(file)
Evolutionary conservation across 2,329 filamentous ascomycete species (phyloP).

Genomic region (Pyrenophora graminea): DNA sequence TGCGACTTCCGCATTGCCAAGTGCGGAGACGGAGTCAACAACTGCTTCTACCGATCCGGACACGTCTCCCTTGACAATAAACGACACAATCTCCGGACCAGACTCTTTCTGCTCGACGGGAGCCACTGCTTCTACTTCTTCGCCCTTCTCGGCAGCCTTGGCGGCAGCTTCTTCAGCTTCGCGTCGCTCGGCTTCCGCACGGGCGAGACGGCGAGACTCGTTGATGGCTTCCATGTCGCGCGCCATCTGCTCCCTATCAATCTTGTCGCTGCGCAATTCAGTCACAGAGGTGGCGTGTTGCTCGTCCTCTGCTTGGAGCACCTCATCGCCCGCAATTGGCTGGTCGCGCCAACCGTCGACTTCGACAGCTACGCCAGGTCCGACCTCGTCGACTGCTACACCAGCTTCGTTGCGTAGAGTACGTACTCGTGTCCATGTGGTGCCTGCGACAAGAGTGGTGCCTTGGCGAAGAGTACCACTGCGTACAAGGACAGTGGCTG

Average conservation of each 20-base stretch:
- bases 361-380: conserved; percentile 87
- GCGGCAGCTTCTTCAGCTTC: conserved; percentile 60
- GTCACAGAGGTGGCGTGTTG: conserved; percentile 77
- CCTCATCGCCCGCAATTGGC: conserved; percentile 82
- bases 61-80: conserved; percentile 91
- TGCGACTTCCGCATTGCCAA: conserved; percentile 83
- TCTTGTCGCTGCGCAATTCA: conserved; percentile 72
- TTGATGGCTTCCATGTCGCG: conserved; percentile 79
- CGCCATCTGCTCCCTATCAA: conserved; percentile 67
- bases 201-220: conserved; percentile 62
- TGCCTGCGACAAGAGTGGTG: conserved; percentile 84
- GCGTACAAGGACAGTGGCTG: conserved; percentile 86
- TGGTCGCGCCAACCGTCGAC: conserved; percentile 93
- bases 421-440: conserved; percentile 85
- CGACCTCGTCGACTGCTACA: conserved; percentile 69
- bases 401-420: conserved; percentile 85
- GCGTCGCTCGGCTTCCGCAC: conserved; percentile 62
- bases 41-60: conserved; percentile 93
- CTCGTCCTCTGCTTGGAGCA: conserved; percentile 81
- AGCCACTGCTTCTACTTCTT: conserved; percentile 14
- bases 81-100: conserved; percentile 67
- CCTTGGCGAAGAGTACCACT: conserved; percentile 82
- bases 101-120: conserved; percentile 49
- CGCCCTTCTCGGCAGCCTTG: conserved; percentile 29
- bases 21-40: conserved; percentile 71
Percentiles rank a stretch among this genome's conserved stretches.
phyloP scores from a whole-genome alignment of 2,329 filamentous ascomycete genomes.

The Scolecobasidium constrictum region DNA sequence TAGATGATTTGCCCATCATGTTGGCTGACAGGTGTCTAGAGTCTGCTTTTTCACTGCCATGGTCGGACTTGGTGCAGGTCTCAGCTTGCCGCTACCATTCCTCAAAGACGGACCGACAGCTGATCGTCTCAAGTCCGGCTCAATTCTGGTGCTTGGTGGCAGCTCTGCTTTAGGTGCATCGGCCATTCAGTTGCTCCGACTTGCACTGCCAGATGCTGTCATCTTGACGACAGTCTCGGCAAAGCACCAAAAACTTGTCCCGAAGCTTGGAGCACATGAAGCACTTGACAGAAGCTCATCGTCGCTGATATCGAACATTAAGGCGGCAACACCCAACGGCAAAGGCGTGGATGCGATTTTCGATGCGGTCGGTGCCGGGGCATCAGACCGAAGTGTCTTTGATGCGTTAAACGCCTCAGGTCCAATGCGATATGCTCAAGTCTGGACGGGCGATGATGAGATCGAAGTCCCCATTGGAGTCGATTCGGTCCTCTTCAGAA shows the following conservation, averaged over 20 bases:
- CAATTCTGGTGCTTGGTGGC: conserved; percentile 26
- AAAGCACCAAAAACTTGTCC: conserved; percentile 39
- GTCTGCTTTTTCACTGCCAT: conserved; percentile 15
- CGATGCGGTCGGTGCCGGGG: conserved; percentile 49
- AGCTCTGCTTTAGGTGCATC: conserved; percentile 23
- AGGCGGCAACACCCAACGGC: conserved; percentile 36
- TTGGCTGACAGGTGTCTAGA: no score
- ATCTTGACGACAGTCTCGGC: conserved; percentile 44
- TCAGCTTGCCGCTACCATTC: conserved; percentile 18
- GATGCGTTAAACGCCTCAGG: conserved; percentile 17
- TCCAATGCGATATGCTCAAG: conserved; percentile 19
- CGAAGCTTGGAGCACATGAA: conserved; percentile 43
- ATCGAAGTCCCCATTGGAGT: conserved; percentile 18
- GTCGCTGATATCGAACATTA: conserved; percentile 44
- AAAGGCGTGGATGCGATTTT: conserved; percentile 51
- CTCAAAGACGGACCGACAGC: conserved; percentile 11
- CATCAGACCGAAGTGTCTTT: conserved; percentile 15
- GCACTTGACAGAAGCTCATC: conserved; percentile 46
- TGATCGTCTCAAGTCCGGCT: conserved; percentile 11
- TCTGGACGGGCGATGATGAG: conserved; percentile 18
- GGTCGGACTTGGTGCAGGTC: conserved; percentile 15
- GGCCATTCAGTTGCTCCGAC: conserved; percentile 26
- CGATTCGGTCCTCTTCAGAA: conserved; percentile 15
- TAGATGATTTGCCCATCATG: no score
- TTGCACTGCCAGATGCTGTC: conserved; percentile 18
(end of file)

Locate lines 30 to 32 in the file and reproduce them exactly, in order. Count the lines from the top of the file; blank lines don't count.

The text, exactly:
phyloP scores from a whole-genome alignment of 2,329 filamentous ascomycete genomes.

The Scolecobasidium constrictum region DNA sequence TAGATGATTTGCCCATCATGTTGGCTGACAGGTGTCTAGAGTCTGCTTTTTCACTGCCATGGTCGGACTTGGTGCAGGTCTCAGCTTGCCGCTACCATTCCTCAAAGACGGACCGACAGCTGATCGTCTCAAGTCCGGCTCAATTCTGGTGCTTGGTGGCAGCTCTGCTTTAGGTGCATCGGCCATTCAGTTGCTCCGACTTGCACTGCCAGATGCTGTCATCTTGACGACAGTCTCGGCAAAGCACCAAAAACTTGTCCCGAAGCTTGGAGCACATGAAGCACTTGACAGAAGCTCATCGTCGCTGATATCGAACATTAAGGCGGCAACACCCAACGGCAAAGGCGTGGATGCGATTTTCGATGCGGTCGGTGCCGGGGCATCAGACCGAAGTGTCTTTGATGCGTTAAACGCCTCAGGTCCAATGCGATATGCTCAAGTCTGGACGGGCGATGATGAGATCGAAGTCCCCATTGGAGTCGATTCGGTCCTCTTCAGAA shows the following conservation, averaged over 20 bases:
- CAATTCTGGTGCTTGGTGGC: conserved; percentile 26